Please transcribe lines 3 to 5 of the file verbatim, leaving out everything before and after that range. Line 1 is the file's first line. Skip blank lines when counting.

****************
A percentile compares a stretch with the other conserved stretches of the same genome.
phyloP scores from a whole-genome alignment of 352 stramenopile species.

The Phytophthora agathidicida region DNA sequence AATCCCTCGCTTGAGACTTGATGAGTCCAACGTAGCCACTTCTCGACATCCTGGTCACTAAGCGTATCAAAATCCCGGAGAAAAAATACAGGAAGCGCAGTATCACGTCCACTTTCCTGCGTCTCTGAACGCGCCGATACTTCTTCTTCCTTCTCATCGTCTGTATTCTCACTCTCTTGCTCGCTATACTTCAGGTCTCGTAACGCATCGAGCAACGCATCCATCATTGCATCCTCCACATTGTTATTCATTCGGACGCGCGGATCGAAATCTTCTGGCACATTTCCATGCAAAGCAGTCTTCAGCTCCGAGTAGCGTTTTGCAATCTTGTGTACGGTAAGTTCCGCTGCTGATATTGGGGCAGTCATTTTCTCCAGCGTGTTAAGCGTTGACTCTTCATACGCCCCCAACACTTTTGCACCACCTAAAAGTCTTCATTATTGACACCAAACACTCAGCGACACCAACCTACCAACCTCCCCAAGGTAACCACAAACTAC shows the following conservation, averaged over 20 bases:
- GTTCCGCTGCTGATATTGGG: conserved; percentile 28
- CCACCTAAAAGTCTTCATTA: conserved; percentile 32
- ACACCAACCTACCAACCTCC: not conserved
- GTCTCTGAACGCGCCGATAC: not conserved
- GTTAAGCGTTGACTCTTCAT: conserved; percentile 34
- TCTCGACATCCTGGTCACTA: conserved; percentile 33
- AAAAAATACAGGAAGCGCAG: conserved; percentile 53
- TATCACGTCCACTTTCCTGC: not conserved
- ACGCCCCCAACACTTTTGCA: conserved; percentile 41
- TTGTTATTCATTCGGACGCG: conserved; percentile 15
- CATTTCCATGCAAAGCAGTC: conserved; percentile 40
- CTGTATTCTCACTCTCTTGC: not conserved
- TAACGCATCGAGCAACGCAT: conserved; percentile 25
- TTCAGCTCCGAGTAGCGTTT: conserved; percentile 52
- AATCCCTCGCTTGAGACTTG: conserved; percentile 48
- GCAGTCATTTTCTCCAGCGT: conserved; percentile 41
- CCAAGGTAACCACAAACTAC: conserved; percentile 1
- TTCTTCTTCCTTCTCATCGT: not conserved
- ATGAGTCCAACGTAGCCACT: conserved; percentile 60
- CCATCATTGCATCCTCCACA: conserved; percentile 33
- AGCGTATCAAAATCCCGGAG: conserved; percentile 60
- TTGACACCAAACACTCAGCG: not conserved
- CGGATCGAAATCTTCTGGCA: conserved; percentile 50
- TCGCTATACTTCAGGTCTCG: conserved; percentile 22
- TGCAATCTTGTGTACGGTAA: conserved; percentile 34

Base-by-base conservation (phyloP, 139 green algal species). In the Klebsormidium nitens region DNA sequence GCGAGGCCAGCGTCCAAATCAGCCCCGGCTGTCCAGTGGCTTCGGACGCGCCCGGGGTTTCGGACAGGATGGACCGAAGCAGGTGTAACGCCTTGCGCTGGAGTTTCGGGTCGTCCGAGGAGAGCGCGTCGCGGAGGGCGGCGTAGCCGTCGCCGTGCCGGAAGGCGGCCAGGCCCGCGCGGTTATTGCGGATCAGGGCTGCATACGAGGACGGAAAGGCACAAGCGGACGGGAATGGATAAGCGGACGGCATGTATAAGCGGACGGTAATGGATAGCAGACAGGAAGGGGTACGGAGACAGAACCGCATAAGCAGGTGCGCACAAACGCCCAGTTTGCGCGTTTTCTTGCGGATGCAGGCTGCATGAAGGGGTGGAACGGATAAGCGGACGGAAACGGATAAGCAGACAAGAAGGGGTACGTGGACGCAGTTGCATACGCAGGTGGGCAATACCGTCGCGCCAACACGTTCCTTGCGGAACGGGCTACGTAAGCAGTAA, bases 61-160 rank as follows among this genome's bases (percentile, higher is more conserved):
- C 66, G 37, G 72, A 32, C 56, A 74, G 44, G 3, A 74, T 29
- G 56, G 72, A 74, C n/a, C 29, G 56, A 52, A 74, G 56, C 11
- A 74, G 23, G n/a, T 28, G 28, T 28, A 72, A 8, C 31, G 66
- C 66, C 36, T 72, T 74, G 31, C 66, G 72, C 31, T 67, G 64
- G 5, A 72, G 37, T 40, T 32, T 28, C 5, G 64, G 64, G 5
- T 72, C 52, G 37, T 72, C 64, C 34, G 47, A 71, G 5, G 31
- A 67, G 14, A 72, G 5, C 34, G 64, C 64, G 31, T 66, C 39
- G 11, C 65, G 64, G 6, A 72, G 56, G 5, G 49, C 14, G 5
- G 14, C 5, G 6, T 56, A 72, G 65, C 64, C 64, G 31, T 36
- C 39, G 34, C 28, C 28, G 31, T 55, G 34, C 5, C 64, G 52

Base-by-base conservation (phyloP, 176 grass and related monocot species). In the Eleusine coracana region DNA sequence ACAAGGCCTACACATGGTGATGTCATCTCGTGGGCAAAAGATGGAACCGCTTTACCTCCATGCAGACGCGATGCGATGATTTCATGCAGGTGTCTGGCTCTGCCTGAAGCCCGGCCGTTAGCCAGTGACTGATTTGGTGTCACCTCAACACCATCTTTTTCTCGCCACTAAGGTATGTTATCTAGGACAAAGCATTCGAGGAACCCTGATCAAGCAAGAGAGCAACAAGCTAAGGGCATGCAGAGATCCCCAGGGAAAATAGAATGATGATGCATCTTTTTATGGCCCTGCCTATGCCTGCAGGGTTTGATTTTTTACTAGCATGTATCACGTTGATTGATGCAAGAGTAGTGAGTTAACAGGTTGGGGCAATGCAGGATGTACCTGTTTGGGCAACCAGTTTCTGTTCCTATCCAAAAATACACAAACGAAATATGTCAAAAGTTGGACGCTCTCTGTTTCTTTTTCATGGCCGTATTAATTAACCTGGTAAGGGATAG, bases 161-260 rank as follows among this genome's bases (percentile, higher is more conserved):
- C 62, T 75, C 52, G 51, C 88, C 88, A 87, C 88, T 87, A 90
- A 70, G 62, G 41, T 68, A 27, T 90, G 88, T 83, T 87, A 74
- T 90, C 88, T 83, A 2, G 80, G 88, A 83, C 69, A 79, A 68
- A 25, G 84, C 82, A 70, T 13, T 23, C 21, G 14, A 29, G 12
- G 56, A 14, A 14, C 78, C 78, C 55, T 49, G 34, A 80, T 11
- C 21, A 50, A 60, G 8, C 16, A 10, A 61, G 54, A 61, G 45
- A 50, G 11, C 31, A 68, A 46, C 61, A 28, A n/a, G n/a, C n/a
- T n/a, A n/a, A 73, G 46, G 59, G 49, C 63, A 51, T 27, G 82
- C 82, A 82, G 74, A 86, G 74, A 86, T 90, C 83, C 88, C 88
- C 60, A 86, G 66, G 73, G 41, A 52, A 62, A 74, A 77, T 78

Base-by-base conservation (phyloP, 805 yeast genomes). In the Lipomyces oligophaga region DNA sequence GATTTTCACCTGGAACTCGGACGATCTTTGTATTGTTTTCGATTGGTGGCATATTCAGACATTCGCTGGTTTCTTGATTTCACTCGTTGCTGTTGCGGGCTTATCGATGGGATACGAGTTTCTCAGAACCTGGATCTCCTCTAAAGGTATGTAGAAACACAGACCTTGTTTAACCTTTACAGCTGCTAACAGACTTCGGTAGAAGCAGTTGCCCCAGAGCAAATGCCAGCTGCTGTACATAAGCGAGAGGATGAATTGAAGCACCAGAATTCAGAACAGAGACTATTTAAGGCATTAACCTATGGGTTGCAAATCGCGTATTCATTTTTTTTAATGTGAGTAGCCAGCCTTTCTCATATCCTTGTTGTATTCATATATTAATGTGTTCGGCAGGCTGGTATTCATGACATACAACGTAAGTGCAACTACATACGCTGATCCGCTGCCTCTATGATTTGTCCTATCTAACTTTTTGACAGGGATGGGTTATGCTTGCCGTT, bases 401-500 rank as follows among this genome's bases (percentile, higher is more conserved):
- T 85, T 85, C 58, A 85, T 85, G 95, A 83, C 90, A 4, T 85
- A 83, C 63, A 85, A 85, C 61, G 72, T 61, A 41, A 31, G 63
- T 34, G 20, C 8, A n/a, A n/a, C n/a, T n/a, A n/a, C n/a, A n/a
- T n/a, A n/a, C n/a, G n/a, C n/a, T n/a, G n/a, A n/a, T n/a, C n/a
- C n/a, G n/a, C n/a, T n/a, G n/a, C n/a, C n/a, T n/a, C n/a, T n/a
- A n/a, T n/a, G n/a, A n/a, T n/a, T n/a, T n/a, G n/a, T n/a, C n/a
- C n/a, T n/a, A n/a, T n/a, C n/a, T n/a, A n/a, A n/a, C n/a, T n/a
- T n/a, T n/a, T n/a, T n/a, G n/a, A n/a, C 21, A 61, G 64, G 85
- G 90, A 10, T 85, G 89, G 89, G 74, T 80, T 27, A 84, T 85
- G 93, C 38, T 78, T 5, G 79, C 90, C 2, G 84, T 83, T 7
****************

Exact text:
The Phytophthora agathidicida region DNA sequence AATCCCTCGCTTGAGACTTGATGAGTCCAACGTAGCCACTTCTCGACATCCTGGTCACTAAGCGTATCAAAATCCCGGAGAAAAAATACAGGAAGCGCAGTATCACGTCCACTTTCCTGCGTCTCTGAACGCGCCGATACTTCTTCTTCCTTCTCATCGTCTGTATTCTCACTCTCTTGCTCGCTATACTTCAGGTCTCGTAACGCATCGAGCAACGCATCCATCATTGCATCCTCCACATTGTTATTCATTCGGACGCGCGGATCGAAATCTTCTGGCACATTTCCATGCAAAGCAGTCTTCAGCTCCGAGTAGCGTTTTGCAATCTTGTGTACGGTAAGTTCCGCTGCTGATATTGGGGCAGTCATTTTCTCCAGCGTGTTAAGCGTTGACTCTTCATACGCCCCCAACACTTTTGCACCACCTAAAAGTCTTCATTATTGACACCAAACACTCAGCGACACCAACCTACCAACCTCCCCAAGGTAACCACAAACTAC shows the following conservation, averaged over 20 bases:
- GTTCCGCTGCTGATATTGGG: conserved; percentile 28
- CCACCTAAAAGTCTTCATTA: conserved; percentile 32